From Willcox I went north through Safford, then northeast through Clifton and Morenci, heading north on US-191, nicknamed the Coronado Trail. US-191 wiggles and snakes longitudinally along the spine of the high White Mountains in Eastern Arizona. Leaving Morenci, it gains steeply, and is not a road for the faint of heart. It's steep, narrow and often without guardrails. Fortunately traffic was light. I continued north on US-191 for what seemed forever, but was actually close to 70 miles of slow, twisty driving, before I arrived in the vicinity of the Greenlee County highpoint, an unnamed knoll topping out at 9,441 feet and conveniently close to the highway. I parked just north of milepost 227 and put on my snowshoes again, heading directly into the trees on an east bearing.

The hike starts into thick forest. Shortly, the trees give way to a clearing. I crossed an old fence and went up this clearing, which had some snow on it but not much. Finally, the highpoint was found in a small glade of trees, a cairn marking the top. The weather was cool but not cold, and the ground was covered in small patches of snow. I didn't stay long. It was about 2 p.m. and I had a lot of driving to do to get back home, and I was already up to over 400 miles for the day.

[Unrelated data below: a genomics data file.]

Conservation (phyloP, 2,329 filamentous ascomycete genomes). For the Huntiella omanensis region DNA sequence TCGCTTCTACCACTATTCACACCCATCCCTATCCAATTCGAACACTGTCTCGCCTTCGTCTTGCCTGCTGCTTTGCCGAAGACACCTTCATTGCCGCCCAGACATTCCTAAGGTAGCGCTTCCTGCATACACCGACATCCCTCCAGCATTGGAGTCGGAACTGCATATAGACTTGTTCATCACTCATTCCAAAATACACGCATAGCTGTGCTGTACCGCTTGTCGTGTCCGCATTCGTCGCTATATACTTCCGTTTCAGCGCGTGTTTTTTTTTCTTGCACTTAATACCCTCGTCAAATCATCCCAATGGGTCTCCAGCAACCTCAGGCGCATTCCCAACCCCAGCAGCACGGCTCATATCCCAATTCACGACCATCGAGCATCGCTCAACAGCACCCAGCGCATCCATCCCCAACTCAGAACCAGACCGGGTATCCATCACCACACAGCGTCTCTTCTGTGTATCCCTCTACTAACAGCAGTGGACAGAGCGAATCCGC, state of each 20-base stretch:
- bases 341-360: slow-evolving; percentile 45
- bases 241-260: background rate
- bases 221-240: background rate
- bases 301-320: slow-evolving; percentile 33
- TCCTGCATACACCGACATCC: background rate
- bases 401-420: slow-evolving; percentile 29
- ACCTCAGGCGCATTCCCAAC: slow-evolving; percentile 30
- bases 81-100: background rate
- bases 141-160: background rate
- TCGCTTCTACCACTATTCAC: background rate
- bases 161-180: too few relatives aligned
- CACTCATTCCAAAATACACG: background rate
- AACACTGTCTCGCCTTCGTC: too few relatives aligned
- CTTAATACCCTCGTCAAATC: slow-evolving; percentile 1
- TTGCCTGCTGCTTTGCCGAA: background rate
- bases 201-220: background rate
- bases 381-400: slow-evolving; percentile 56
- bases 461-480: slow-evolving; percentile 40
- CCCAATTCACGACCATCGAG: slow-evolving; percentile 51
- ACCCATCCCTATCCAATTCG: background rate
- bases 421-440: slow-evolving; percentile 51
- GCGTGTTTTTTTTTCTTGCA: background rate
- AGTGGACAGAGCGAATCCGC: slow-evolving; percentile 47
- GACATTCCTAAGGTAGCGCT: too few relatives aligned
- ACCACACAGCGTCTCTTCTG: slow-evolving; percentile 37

I exited the area by staying northbound on US-191 through Hannagan Meadow then descending into the town of Alpine, and from there to Springerville. Then it was just 260 miles to get home, taking the Show Low/Payson route. The highlight: a speeding ticket on US-60 between Springerville and Show Low when I came over the top of a hill kind of quick and there was a cop waiting for me, and I got a ticket. I arrived home well after dark, a 700-mile day of driving. All that for the one HP? I had not planned it that way, but things worked out well and I had fun, so I am not complaining. I did note that I'd like to come back here some day and spend some time in the region. Maybe with a woman, perhaps?

Second Visit, February 2004: Beth and I planned well in advance for this trip, intending to make a weekend out of it by staying at the Hannagan Meadow Lodge. A few weeks earlier we had taken cross-country ski lessons in Flagstaff, and we hoped to cross-country-ski some trails near the Lodge, as well as go visit the county highpoint. However, on the Friday we left Chandler, a storm had moved in and we had rain and spotty snow for much of the 260-mile drive to Hannagan Meadow. We hit rain in Payson, then heavy snow as we crested the Mogollon Rim. The snow gave away to rain again as we got to Show Low, then, nothing as we passed through Springerville. But as we headed south along US-180/191 to Alpine, the snow started to come down again.

We arrived in Alpine about 7:30 p.m. and the junction where US-191 splits from US-180 and heads south and up into the mountains. The highway had a few inches of powdery snow on it but someone had been by in their vehicle within the last half-hour, judging by the fresh tracks. So I put my truck into 4-wheel drive and started up the highway. Hannagan Meadow was 22 miles away and about a thousand feet higher. While I had good traction at first, visibility was poor and I was worried about the road being impassable later on.